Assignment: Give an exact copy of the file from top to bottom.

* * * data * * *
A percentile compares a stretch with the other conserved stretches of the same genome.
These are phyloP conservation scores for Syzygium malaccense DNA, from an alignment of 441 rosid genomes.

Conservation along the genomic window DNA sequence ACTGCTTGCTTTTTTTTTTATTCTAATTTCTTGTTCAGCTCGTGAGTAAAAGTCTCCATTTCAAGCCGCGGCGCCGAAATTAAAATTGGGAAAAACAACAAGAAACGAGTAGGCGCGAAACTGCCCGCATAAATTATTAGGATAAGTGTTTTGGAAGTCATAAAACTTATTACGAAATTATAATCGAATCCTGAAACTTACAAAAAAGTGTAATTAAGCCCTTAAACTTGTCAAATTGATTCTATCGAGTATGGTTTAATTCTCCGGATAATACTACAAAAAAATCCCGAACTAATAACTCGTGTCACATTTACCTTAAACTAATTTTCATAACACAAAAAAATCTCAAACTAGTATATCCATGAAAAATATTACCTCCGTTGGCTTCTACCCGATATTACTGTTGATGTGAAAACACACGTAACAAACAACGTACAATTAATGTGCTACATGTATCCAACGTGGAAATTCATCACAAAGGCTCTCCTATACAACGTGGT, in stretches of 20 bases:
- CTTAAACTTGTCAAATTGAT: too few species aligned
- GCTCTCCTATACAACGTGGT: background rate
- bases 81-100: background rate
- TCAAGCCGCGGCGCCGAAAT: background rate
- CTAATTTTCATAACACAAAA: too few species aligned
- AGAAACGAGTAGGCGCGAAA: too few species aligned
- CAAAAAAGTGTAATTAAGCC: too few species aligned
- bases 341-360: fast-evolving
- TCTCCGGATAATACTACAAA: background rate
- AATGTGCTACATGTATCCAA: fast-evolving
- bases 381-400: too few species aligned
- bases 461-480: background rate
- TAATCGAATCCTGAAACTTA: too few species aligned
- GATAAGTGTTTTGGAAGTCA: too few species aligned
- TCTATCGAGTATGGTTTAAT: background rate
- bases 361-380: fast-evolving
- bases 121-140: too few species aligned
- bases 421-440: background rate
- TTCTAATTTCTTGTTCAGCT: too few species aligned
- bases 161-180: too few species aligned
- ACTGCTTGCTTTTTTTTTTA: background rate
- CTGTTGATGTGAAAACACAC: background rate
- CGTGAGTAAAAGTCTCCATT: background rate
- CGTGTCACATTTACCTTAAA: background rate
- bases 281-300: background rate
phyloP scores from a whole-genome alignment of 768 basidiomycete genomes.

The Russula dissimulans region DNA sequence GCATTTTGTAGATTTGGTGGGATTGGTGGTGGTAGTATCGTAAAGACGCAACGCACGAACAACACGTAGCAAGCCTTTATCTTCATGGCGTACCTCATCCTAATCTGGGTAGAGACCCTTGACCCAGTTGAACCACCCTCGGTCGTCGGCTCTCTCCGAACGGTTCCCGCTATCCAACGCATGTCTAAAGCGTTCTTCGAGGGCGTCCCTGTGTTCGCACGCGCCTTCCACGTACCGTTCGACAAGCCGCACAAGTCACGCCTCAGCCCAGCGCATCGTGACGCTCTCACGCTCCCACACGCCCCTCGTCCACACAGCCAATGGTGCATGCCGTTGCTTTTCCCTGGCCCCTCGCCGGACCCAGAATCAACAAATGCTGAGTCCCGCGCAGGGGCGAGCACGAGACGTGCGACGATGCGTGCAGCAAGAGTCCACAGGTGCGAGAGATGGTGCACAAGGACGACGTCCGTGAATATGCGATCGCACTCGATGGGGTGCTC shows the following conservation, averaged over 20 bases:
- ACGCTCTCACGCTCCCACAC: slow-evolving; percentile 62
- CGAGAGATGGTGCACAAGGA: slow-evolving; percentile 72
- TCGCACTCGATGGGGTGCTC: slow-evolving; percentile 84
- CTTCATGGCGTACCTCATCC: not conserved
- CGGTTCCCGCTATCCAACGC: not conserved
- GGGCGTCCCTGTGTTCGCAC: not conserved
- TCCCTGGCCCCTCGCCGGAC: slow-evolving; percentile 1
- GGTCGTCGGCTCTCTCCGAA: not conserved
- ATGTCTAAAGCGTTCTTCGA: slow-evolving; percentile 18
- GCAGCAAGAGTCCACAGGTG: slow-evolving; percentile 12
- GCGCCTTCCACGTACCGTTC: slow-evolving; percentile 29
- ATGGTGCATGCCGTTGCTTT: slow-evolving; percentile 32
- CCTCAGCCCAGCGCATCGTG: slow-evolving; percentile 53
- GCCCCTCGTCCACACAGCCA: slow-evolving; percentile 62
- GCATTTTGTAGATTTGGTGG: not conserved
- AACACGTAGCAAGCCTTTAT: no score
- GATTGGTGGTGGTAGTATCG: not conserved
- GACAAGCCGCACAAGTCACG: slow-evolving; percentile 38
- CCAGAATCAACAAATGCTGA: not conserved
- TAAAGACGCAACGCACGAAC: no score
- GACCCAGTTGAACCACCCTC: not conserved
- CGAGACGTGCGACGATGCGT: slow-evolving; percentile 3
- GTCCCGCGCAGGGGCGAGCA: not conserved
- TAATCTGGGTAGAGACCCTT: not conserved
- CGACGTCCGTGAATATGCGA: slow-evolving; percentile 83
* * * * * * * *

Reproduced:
A percentile compares a stretch with the other conserved stretches of the same genome.
These are phyloP conservation scores for Syzygium malaccense DNA, from an alignment of 441 rosid genomes.

Conservation along the genomic window DNA sequence ACTGCTTGCTTTTTTTTTTATTCTAATTTCTTGTTCAGCTCGTGAGTAAAAGTCTCCATTTCAAGCCGCGGCGCCGAAATTAAAATTGGGAAAAACAACAAGAAACGAGTAGGCGCGAAACTGCCCGCATAAATTATTAGGATAAGTGTTTTGGAAGTCATAAAACTTATTACGAAATTATAATCGAATCCTGAAACTTACAAAAAAGTGTAATTAAGCCCTTAAACTTGTCAAATTGATTCTATCGAGTATGGTTTAATTCTCCGGATAATACTACAAAAAAATCCCGAACTAATAACTCGTGTCACATTTACCTTAAACTAATTTTCATAACACAAAAAAATCTCAAACTAGTATATCCATGAAAAATATTACCTCCGTTGGCTTCTACCCGATATTACTGTTGATGTGAAAACACACGTAACAAACAACGTACAATTAATGTGCTACATGTATCCAACGTGGAAATTCATCACAAAGGCTCTCCTATACAACGTGGT, in stretches of 20 bases:
- CTTAAACTTGTCAAATTGAT: too few species aligned
- GCTCTCCTATACAACGTGGT: background rate
- bases 81-100: background rate
- TCAAGCCGCGGCGCCGAAAT: background rate
- CTAATTTTCATAACACAAAA: too few species aligned
- AGAAACGAGTAGGCGCGAAA: too few species aligned
- CAAAAAAGTGTAATTAAGCC: too few species aligned
- bases 341-360: fast-evolving
- TCTCCGGATAATACTACAAA: background rate
- AATGTGCTACATGTATCCAA: fast-evolving
- bases 381-400: too few species aligned
- bases 461-480: background rate
- TAATCGAATCCTGAAACTTA: too few species aligned
- GATAAGTGTTTTGGAAGTCA: too few species aligned
- TCTATCGAGTATGGTTTAAT: background rate
- bases 361-380: fast-evolving
- bases 121-140: too few species aligned
- bases 421-440: background rate
- TTCTAATTTCTTGTTCAGCT: too few species aligned
- bases 161-180: too few species aligned
- ACTGCTTGCTTTTTTTTTTA: background rate
- CTGTTGATGTGAAAACACAC: background rate
- CGTGAGTAAAAGTCTCCATT: background rate
- CGTGTCACATTTACCTTAAA: background rate
- bases 281-300: background rate
phyloP scores from a whole-genome alignment of 768 basidiomycete genomes.

The Russula dissimulans region DNA sequence GCATTTTGTAGATTTGGTGGGATTGGTGGTGGTAGTATCGTAAAGACGCAACGCACGAACAACACGTAGCAAGCCTTTATCTTCATGGCGTACCTCATCCTAATCTGGGTAGAGACCCTTGACCCAGTTGAACCACCCTCGGTCGTCGGCTCTCTCCGAACGGTTCCCGCTATCCAACGCATGTCTAAAGCGTTCTTCGAGGGCGTCCCTGTGTTCGCACGCGCCTTCCACGTACCGTTCGACAAGCCGCACAAGTCACGCCTCAGCCCAGCGCATCGTGACGCTCTCACGCTCCCACACGCCCCTCGTCCACACAGCCAATGGTGCATGCCGTTGCTTTTCCCTGGCCCCTCGCCGGACCCAGAATCAACAAATGCTGAGTCCCGCGCAGGGGCGAGCACGAGACGTGCGACGATGCGTGCAGCAAGAGTCCACAGGTGCGAGAGATGGTGCACAAGGACGACGTCCGTGAATATGCGATCGCACTCGATGGGGTGCTC shows the following conservation, averaged over 20 bases:
- ACGCTCTCACGCTCCCACAC: slow-evolving; percentile 62
- CGAGAGATGGTGCACAAGGA: slow-evolving; percentile 72
- TCGCACTCGATGGGGTGCTC: slow-evolving; percentile 84
- CTTCATGGCGTACCTCATCC: not conserved
- CGGTTCCCGCTATCCAACGC: not conserved
- GGGCGTCCCTGTGTTCGCAC: not conserved
- TCCCTGGCCCCTCGCCGGAC: slow-evolving; percentile 1
- GGTCGTCGGCTCTCTCCGAA: not conserved
- ATGTCTAAAGCGTTCTTCGA: slow-evolving; percentile 18
- GCAGCAAGAGTCCACAGGTG: slow-evolving; percentile 12
- GCGCCTTCCACGTACCGTTC: slow-evolving; percentile 29
- ATGGTGCATGCCGTTGCTTT: slow-evolving; percentile 32
- CCTCAGCCCAGCGCATCGTG: slow-evolving; percentile 53
- GCCCCTCGTCCACACAGCCA: slow-evolving; percentile 62
- GCATTTTGTAGATTTGGTGG: not conserved
- AACACGTAGCAAGCCTTTAT: no score
- GATTGGTGGTGGTAGTATCG: not conserved
- GACAAGCCGCACAAGTCACG: slow-evolving; percentile 38
- CCAGAATCAACAAATGCTGA: not conserved
- TAAAGACGCAACGCACGAAC: no score
- GACCCAGTTGAACCACCCTC: not conserved
- CGAGACGTGCGACGATGCGT: slow-evolving; percentile 3
- GTCCCGCGCAGGGGCGAGCA: not conserved
- TAATCTGGGTAGAGACCCTT: not conserved
- CGACGTCCGTGAATATGCGA: slow-evolving; percentile 83